In a surprising twist, both chambers of Congress will finally hold a vote in the near future on the controversial Keystone XL Pipeline proposal.
According to the Associated Press (AP), the sudden change in voting on the Keystone legislation stems from the still undecided Louisiana Senate race between incumbent Sen. Mary Landrieu (D) and challenger Bill Cassidy (R), who is currently a representative of Louisiana in the U.S. House.
On the first day of the lame duck Congress Wednesday, Sen. Landrieu was among the senators who took to the Senate floor to voice her support for the pipeline. Landrieu also used her time on the floor to praise the spirit of bipartisanship, a sentiment voiced in speeches made by Sen. Mitch McConnell (R-KY), Sen. Harry Reid (D-NV), and Sen. John Cornyn (R-TX).
According to the AP, the House will vote on identical Keystone legislation. Rep. Cassidy is a co-sponsor of the House Keystone bill. Sen. Cornyn offered an amendment early Wednesday evening to the Senate proposal, saying that if the House does indeed pass the same exact bill as the Senate, the Senate should then pass the House bill as is (if the bills were different, members of each chamber would have to meet and try to hash out the differences, which could delay a final passage). The bill needs at least 60 votes to pass the Senate.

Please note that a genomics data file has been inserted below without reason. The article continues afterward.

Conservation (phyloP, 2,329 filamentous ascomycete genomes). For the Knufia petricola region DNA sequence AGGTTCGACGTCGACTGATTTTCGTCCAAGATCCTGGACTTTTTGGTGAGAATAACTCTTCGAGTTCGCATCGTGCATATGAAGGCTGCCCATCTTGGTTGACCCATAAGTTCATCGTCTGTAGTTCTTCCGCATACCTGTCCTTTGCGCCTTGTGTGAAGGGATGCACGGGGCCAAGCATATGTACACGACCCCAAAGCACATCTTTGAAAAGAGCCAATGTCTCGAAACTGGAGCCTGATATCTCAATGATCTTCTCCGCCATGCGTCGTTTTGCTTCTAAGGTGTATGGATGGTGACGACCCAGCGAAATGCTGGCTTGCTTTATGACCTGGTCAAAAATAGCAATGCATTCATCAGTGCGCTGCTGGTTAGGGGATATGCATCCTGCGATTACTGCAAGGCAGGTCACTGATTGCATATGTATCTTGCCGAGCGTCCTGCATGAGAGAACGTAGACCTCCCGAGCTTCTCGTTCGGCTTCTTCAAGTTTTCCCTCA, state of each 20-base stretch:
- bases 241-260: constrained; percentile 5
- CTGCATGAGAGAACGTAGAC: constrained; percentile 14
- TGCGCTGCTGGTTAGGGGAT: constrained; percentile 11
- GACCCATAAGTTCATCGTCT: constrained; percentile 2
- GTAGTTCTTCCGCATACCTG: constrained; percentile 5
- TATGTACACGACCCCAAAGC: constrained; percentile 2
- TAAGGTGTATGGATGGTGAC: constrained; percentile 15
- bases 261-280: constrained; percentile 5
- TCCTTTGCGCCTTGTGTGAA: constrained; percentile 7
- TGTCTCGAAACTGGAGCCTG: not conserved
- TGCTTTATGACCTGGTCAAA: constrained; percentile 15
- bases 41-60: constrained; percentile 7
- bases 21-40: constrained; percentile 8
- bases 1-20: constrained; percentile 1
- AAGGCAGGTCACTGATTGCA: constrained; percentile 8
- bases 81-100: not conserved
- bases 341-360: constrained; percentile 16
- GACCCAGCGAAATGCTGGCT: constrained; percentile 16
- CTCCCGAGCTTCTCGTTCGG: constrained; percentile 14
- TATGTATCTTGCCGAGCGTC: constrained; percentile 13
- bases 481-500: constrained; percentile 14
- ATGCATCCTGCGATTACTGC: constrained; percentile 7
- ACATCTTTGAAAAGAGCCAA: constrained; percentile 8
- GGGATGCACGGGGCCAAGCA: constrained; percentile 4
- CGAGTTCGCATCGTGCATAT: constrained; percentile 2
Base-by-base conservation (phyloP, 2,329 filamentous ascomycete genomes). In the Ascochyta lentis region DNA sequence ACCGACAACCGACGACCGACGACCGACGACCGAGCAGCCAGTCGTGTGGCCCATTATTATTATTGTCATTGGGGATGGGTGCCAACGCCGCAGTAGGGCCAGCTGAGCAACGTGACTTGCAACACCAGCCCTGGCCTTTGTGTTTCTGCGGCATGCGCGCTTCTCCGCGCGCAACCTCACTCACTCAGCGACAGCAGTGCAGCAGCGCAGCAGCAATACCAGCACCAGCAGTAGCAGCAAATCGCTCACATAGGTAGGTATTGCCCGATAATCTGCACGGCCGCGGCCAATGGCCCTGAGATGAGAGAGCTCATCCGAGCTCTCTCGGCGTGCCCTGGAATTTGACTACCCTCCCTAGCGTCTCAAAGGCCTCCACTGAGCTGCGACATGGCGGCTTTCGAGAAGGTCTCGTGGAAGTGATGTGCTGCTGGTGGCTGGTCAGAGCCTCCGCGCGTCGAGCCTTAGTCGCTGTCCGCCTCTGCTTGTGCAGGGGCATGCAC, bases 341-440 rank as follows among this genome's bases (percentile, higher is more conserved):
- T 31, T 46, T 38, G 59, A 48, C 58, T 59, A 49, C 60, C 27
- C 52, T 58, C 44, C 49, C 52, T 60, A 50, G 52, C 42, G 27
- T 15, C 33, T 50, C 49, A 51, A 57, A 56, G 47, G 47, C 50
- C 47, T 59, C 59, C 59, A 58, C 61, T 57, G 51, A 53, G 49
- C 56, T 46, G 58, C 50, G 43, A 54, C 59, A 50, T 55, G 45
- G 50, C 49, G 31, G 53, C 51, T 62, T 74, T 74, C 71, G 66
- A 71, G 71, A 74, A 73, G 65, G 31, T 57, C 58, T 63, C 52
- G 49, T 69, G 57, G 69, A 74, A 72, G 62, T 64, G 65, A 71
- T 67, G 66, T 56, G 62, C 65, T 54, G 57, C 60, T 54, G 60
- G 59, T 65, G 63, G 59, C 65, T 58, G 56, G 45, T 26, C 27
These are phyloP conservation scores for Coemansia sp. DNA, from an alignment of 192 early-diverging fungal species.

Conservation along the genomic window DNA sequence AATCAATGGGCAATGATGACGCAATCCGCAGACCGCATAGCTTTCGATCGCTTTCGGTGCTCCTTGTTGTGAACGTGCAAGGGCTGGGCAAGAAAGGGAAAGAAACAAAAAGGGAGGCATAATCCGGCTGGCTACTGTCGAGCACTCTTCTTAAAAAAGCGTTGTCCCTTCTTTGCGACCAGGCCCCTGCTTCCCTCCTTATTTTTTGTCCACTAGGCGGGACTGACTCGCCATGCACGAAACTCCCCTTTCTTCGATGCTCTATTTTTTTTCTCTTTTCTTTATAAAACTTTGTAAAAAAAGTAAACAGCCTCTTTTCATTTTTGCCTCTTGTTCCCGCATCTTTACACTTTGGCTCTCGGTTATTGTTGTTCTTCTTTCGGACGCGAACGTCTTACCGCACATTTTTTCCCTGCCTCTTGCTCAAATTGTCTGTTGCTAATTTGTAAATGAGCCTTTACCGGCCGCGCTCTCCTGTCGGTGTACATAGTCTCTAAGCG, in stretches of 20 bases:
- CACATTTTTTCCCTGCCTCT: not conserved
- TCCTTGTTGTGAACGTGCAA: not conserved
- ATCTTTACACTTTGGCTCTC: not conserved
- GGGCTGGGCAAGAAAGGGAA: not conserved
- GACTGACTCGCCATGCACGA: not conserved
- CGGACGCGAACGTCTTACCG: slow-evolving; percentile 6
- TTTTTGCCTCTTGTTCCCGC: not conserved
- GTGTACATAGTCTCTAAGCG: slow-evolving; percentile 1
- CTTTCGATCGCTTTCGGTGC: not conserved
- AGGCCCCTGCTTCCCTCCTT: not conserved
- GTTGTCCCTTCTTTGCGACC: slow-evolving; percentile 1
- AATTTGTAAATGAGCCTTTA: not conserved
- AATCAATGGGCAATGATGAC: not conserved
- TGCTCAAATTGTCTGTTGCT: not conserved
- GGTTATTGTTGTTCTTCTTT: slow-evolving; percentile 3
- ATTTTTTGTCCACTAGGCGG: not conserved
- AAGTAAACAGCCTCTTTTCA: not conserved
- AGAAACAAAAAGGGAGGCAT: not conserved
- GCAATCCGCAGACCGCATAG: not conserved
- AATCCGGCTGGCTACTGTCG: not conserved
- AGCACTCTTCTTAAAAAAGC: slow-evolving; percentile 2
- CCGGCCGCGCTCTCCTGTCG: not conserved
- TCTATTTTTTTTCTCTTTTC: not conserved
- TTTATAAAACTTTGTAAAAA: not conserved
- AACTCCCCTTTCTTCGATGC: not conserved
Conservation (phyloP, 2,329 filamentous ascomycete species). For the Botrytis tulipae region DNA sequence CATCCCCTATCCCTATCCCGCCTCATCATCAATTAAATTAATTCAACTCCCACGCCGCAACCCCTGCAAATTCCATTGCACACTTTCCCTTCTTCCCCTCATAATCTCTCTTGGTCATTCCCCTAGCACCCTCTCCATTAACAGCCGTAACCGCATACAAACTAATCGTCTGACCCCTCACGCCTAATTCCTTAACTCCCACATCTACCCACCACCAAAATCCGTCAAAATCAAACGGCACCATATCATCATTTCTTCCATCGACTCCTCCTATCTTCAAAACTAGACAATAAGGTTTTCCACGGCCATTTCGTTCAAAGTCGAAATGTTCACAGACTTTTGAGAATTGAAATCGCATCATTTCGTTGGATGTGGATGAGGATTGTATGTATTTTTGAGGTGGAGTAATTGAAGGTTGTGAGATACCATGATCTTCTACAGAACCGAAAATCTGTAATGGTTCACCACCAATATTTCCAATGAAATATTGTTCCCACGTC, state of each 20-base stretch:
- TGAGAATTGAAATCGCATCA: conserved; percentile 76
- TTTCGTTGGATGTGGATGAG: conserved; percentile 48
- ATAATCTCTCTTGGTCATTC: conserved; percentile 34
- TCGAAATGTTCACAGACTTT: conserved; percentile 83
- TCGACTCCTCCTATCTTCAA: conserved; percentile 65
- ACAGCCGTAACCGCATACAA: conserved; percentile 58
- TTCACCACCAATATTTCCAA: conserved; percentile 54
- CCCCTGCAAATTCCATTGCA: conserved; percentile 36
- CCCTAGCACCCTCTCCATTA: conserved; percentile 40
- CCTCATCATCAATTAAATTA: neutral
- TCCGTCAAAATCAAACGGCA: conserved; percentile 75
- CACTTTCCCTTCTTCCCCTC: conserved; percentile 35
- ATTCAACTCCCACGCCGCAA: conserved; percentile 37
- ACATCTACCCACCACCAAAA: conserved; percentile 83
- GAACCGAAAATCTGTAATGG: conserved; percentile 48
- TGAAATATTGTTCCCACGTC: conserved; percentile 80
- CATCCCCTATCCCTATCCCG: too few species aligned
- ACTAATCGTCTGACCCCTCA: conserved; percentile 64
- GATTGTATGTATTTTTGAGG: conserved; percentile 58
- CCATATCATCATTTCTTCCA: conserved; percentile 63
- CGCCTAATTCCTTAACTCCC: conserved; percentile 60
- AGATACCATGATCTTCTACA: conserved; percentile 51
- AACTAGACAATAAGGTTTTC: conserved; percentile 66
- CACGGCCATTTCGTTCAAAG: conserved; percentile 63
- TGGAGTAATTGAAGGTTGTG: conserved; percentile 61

If signed into law, the Keystone XL Pipeline would transport oil into the U.S. from Canada. The pipeline would reach as far south as Texas. Opponents of the pipeline argue that while it would create jobs, it would also harm the environment. Due to President Obama’s focus on green energy, it is not yet known if the president would sign the bill if it reached his desk.
The Senate could vote on the proposal by Tuesday.